It’s been days since we made our batches of cupcakes, and Sarah since returned back to her home in Missouri. A few surviving cupcakes have made it this long, and I’m finding it more and more difficult to eat them though they’re still just as inviting as their first appearance. Knowing they won’t last much longer before they harden and are subsequently and inevitably used as deadly projectiles, I grabbed one (okay, since we’re being honest here, I grabbed TWO) and shoved them down my gullet.
Now, I’d always been in shape and thin, but upon finishing that second cupcake I sat down heavily on the couch and felt an unfamiliar flub ripple go through the once taught, now softened section of my lower back, and I sighed.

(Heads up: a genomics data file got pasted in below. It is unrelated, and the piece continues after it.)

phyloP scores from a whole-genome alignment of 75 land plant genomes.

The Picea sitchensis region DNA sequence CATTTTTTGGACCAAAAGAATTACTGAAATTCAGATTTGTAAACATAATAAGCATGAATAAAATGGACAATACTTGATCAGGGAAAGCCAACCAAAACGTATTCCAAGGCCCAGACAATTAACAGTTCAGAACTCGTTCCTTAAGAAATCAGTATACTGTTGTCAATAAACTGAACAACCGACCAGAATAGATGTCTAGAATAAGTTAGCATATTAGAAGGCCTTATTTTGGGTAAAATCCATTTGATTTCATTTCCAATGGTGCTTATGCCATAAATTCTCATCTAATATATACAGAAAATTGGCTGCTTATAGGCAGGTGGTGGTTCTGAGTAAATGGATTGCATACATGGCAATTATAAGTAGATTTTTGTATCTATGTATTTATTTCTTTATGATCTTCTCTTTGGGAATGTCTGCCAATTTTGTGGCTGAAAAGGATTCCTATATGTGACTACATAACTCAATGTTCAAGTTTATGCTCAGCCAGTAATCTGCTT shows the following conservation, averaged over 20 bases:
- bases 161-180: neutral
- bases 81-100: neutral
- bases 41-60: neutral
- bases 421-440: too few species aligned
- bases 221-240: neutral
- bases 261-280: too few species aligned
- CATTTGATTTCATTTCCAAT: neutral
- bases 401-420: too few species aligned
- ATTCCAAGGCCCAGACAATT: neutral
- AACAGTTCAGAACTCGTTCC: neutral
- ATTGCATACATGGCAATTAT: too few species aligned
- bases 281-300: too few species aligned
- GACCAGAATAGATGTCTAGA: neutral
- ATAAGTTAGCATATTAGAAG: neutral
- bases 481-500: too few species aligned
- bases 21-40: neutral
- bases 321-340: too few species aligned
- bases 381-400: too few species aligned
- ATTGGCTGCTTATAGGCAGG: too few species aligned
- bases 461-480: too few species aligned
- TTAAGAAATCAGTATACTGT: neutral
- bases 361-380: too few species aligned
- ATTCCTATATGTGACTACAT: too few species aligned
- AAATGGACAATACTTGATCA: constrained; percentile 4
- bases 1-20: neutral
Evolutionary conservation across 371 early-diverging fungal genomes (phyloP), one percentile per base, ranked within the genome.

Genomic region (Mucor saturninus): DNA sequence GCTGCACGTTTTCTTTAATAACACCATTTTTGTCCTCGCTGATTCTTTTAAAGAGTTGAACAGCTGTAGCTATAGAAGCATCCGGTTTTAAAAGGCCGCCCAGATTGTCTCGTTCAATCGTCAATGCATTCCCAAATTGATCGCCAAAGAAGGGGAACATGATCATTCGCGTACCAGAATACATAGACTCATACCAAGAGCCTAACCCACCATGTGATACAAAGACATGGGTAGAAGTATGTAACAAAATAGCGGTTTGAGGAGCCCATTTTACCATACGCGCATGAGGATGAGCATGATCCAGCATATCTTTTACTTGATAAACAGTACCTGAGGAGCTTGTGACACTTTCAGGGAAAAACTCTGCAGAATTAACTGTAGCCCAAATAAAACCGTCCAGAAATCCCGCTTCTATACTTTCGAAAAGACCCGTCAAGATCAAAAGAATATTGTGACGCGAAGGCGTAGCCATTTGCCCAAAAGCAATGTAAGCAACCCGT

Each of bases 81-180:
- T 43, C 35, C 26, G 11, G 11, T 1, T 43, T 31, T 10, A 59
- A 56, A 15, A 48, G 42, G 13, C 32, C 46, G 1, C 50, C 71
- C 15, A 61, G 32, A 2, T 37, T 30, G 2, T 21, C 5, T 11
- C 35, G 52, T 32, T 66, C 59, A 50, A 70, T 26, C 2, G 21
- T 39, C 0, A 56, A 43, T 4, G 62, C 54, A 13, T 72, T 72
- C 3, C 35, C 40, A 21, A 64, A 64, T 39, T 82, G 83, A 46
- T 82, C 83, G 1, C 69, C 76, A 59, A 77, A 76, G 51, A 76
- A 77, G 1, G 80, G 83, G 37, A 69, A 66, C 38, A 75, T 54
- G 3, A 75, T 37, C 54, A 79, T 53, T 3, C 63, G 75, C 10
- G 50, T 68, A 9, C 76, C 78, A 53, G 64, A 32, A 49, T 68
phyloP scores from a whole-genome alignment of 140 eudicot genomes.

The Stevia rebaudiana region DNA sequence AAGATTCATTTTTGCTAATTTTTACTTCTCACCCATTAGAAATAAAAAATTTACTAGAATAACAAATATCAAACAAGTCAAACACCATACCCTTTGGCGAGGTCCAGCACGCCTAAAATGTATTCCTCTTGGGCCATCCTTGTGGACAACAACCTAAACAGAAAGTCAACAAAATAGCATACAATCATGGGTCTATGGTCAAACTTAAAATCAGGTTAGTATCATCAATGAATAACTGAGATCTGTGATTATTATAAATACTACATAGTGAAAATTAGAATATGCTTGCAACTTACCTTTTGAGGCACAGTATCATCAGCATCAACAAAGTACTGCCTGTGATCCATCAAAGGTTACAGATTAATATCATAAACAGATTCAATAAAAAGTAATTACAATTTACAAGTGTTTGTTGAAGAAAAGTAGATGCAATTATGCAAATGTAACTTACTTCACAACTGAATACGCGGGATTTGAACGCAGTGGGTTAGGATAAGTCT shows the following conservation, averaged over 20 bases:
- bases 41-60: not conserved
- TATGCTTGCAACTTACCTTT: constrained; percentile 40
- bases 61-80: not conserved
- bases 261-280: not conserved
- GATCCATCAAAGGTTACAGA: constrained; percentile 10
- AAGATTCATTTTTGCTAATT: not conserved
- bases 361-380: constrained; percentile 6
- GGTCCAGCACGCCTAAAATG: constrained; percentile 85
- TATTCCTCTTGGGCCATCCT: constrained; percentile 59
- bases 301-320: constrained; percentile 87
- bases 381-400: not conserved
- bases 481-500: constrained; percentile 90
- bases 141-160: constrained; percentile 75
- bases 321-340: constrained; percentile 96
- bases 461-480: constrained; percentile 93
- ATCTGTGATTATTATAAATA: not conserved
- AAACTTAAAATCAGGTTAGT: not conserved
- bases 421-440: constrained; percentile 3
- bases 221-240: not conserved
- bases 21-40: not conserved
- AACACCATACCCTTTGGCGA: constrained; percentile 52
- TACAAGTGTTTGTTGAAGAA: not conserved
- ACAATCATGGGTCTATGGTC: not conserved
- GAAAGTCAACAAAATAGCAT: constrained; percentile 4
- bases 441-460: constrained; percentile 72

It may be a while before I make cupcakes again.
Irish Cream Cupcakes with Irish Buttercream Frosting, Topped with Irish Cream Truffles (UPDATED RECIPE)
Time: 45 minutes total
For the cupcakes
- 1 cup natural sugar
- 1 1/2 tsp baking powder
- 1 1/2 cup flour
- Pinch of salt
- 3 eggs, separated and at room temperature
- 3/4 cups unsalted butter, room temperature
- 1/4 cup milk, room temperature
- 1/2 cup Irish cream, room temperature
- 1 teaspoon vanilla extract
For the buttercream frosting:
- 2 sticks unsalted butter at room temperature
- 3 cups confectioners sugar
- 6 tbsp Irish cream
For the truffles:
- 12 oz bittersweet chocolate (no more than 55% cacao, unless you prefer a more bitter flavor)